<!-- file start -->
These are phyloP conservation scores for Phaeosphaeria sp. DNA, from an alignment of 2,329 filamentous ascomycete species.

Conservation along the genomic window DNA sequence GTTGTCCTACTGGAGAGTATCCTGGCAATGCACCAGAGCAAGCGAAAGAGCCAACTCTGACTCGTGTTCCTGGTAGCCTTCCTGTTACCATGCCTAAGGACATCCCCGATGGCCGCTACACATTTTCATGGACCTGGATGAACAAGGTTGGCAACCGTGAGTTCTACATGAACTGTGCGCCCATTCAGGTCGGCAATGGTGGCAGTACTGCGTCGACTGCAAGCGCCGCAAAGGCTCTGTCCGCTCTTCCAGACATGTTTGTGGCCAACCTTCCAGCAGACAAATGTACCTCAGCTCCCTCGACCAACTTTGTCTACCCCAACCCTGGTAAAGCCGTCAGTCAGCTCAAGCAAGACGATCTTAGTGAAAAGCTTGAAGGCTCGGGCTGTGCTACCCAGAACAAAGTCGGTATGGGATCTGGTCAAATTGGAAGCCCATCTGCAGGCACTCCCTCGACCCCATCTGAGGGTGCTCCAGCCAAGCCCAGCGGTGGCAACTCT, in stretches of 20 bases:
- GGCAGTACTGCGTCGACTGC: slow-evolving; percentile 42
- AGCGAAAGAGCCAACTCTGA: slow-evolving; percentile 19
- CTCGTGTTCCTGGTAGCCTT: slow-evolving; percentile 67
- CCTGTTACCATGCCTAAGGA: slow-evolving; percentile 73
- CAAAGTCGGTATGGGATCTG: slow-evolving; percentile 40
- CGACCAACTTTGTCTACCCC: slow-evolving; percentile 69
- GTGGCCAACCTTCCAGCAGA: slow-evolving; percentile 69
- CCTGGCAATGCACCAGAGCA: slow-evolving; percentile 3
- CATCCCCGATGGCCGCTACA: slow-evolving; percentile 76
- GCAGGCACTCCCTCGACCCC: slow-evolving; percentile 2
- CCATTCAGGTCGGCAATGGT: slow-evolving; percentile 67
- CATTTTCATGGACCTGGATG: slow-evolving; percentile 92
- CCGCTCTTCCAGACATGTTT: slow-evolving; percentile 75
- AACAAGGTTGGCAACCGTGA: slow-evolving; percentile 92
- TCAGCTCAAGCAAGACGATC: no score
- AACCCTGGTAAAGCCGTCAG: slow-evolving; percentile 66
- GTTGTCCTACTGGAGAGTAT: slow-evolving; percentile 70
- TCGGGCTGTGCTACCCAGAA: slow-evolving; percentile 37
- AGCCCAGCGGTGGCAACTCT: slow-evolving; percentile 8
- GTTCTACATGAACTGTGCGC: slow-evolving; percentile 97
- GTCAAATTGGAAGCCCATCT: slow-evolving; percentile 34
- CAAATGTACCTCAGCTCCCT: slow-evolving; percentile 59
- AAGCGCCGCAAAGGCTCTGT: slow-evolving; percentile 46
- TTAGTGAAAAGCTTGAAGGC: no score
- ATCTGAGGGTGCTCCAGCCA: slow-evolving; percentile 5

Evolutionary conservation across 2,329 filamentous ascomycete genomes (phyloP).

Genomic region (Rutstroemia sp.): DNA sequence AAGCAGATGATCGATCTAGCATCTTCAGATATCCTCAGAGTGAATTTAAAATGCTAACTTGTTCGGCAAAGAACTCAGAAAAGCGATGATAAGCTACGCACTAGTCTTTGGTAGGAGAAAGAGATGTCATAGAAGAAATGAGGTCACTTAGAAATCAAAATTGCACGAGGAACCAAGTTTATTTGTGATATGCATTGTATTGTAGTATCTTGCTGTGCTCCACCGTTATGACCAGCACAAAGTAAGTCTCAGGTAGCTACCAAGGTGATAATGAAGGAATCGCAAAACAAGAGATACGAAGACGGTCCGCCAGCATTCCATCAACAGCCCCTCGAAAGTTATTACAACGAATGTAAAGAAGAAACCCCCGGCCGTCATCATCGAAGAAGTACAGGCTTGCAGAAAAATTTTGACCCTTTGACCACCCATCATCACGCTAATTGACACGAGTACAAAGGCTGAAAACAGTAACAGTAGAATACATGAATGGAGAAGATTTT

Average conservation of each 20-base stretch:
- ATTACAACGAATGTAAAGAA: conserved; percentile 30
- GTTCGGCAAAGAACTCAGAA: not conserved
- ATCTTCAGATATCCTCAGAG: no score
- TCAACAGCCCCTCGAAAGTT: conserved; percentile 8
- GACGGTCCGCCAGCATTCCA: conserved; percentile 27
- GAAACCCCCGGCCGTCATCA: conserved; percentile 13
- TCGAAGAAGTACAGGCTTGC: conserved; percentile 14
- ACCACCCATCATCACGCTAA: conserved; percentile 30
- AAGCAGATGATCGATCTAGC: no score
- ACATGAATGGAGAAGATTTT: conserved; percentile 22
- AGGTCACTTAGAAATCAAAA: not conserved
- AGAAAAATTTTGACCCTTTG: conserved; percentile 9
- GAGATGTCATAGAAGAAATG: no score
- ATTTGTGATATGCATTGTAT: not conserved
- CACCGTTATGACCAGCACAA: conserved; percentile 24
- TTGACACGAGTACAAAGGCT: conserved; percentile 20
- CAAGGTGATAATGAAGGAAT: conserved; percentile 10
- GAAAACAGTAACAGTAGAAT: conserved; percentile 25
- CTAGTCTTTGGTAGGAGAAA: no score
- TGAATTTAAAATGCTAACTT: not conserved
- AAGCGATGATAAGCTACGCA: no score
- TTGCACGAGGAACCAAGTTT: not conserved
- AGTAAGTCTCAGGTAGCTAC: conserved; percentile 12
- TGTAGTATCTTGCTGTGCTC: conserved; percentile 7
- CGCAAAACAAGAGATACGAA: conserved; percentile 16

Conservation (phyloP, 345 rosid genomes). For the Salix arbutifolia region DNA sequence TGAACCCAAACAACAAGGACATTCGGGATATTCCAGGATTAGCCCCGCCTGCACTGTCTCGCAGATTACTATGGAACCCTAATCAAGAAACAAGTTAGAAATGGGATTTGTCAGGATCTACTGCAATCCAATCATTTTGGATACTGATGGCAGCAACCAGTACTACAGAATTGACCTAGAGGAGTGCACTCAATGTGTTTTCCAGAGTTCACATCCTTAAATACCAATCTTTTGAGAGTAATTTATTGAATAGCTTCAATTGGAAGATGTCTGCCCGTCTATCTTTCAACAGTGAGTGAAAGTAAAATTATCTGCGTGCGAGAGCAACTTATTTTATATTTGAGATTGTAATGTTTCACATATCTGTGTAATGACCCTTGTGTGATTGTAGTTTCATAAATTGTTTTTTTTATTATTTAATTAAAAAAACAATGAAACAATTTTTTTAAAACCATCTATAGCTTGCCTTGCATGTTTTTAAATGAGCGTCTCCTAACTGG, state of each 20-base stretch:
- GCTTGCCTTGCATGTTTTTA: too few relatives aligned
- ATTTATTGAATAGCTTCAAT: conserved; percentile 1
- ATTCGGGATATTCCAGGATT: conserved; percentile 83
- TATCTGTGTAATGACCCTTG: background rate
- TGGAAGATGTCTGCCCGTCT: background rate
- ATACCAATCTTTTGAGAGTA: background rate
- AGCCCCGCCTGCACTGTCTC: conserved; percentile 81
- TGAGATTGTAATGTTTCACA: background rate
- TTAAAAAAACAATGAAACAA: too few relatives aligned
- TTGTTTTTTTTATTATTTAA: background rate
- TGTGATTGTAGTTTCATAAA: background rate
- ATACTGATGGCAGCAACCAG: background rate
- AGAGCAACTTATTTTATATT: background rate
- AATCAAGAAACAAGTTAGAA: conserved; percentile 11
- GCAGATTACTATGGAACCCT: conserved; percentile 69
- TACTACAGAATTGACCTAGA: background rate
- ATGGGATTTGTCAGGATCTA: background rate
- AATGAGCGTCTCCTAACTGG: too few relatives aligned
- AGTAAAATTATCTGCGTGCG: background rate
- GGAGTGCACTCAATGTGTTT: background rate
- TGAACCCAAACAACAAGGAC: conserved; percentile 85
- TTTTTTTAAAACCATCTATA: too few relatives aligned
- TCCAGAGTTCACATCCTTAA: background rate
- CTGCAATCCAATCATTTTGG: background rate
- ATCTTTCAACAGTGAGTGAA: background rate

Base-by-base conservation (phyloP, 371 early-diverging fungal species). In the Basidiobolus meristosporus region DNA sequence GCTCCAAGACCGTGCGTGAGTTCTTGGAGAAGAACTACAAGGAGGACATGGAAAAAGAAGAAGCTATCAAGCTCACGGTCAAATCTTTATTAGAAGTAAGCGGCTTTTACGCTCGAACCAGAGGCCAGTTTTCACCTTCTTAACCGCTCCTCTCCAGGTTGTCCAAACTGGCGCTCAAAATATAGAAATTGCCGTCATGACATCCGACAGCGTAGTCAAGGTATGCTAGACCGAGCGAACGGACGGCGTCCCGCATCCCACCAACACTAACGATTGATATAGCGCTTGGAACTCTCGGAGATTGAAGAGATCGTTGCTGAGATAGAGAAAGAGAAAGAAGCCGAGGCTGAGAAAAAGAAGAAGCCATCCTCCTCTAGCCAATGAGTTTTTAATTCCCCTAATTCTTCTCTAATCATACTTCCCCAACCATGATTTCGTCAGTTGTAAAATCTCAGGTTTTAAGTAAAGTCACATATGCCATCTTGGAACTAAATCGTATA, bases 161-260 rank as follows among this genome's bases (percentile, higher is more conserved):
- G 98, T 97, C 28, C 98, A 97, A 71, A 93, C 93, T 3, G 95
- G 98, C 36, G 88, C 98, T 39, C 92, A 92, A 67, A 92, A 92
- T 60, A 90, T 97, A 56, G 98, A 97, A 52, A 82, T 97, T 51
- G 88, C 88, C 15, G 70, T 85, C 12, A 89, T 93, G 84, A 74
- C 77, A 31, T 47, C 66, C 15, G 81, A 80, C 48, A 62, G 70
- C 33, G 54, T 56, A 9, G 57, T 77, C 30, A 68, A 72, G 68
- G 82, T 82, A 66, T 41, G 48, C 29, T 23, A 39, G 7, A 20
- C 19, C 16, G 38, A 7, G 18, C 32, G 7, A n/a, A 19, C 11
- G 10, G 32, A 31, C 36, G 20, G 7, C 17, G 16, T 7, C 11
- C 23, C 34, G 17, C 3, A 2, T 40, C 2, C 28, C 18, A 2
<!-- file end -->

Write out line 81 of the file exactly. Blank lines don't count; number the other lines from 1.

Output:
- ATCTTTCAACAGTGAGTGAA: background rate